Security Check
New technologies are helping to lock down business premises, stock and assets. Steve Hart looks at some of the latest trends in business security and surveillance.
ecurity is something we all have to take far more seriously, according to a report by business services firm PwC.
It seems too many business owners have taken their eye off the security ball as they dug deep to survive the recession. While they focused on staying in business, managers have been missing threats such as data theft and leaving themselves open to old-school balaclava-clad burglars and light-fingered staff.
Security professionals spoken to for this story say owner-operators and department managers need to look for security weak spots in their business – from unsecured wireless systems and gaps in CCTV surveillance coverage to soft entry points to their premises.
While trivial, bandwidth theft can also be costly when people sit outside business premises downloading huge files such as pirated movies – racking up substantial Internet costs in the process.
Even worse, an open wireless network gives people the chance to hack into company computers to steal customer contact details and other data. Cyber crime is a genuine risk for any business.
The PwC business report on cyber security is a real eye-opener. It says that as the global economy stalls again “capabilities across security domains are degrading”.
“Security-related third-party risks are on the rise,” claim the report’s writers. “If 2008 was just the initial eye wall, there are high winds ahead – and much preparation to complete.
“And, given the growing strength of the updrafts across many dimensions of cyber crime, the reasons to do so quickly and strategically are mounting. After three years of economic volatility – and a persistent reluctance to fund the security mission – degradation in core security capabilities continues.”
KPMG’s 2010 biennial Fraud and Misconduct Survey for Australia and New Zealand reveals the total amount reported as having been lost to fraud increased from $301.1 million [2008] to $345.4 million last year.
The average loss from fraud by each organization experiencing at least one incident of fraud rose from $1.5 million in 2008 to $3 million in 2010, and the average number of frauds increased from 530 in 2008 to 813 in 2010.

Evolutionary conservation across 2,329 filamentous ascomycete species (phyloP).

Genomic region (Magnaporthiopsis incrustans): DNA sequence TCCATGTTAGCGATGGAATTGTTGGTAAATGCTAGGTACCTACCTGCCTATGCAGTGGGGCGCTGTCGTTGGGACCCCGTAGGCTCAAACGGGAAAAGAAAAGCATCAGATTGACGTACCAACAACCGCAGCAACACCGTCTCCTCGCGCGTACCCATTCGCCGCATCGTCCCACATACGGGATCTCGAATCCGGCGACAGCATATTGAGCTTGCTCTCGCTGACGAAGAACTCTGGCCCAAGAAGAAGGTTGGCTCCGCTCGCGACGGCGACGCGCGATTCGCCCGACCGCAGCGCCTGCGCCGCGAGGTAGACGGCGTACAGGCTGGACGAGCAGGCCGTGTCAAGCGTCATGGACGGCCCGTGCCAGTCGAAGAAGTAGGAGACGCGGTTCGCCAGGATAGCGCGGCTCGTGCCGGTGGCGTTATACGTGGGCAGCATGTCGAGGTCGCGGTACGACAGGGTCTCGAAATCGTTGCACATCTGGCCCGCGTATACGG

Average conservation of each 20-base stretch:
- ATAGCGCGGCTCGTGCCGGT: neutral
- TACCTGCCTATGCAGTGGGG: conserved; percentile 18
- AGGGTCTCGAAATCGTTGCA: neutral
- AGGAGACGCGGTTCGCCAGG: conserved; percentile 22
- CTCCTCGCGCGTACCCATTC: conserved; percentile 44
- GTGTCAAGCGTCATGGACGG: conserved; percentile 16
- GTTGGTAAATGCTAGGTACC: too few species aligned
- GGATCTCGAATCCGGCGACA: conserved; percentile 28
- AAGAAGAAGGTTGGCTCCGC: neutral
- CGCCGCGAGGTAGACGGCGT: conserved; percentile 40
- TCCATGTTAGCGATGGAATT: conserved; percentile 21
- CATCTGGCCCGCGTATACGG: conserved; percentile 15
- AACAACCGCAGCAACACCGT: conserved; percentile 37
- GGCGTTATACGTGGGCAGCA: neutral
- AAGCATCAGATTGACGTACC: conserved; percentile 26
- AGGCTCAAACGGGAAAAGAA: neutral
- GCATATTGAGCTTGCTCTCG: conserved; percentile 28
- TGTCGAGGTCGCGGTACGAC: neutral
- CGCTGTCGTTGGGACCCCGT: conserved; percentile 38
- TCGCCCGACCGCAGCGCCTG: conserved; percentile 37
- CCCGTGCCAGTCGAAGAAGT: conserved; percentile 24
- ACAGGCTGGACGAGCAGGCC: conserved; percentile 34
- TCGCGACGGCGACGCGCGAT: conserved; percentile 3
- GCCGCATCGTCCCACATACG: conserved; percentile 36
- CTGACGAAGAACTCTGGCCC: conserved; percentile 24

More than half (53 percent) of respondents to the KPMG survey had experienced at least one incident of fraud. Eleven respondents experienced fraud losses exceeding $1 million each for the survey period. Nine of them were from the finance and insurance sector. More worringly, respondents believed that only a third of the total losses are being detected.
Stopping crime
In addition to fraud and theft of plant and equipment, vandals are also causing more than their fair share of trouble with graffiti in particular often keeping business and building owners awake at night. Not only can unsightly tagging turn customers away, it can cost a fortune to remove it.
The Onehunga Business Association in Auckland has the matter licked though. It has just spent the best part of $160,000 on a bundle of CTTV IP (Internet Protocol) wireless cameras at what’s known locally as Onehunga Mall, but is really Queen Street.
The cameras stopped crime in its tracks. So successful was the installation that neighbouring business owners have jumped on board to link their wireless cameras to the association’s network using wireless repeater stations.
The association installed its cameras after roving guards weren’t able to deter every low-life who set out to cause damage to property or break into cars and offices.
Maurice Famularo, marketing director at D-Link, the wireless modem and CCTV camera company, didn’t take part in the Onehunga solution but says the new breed of IP cameras allow users to access them from anywhere in the world with a standard web browser and an Internet connection.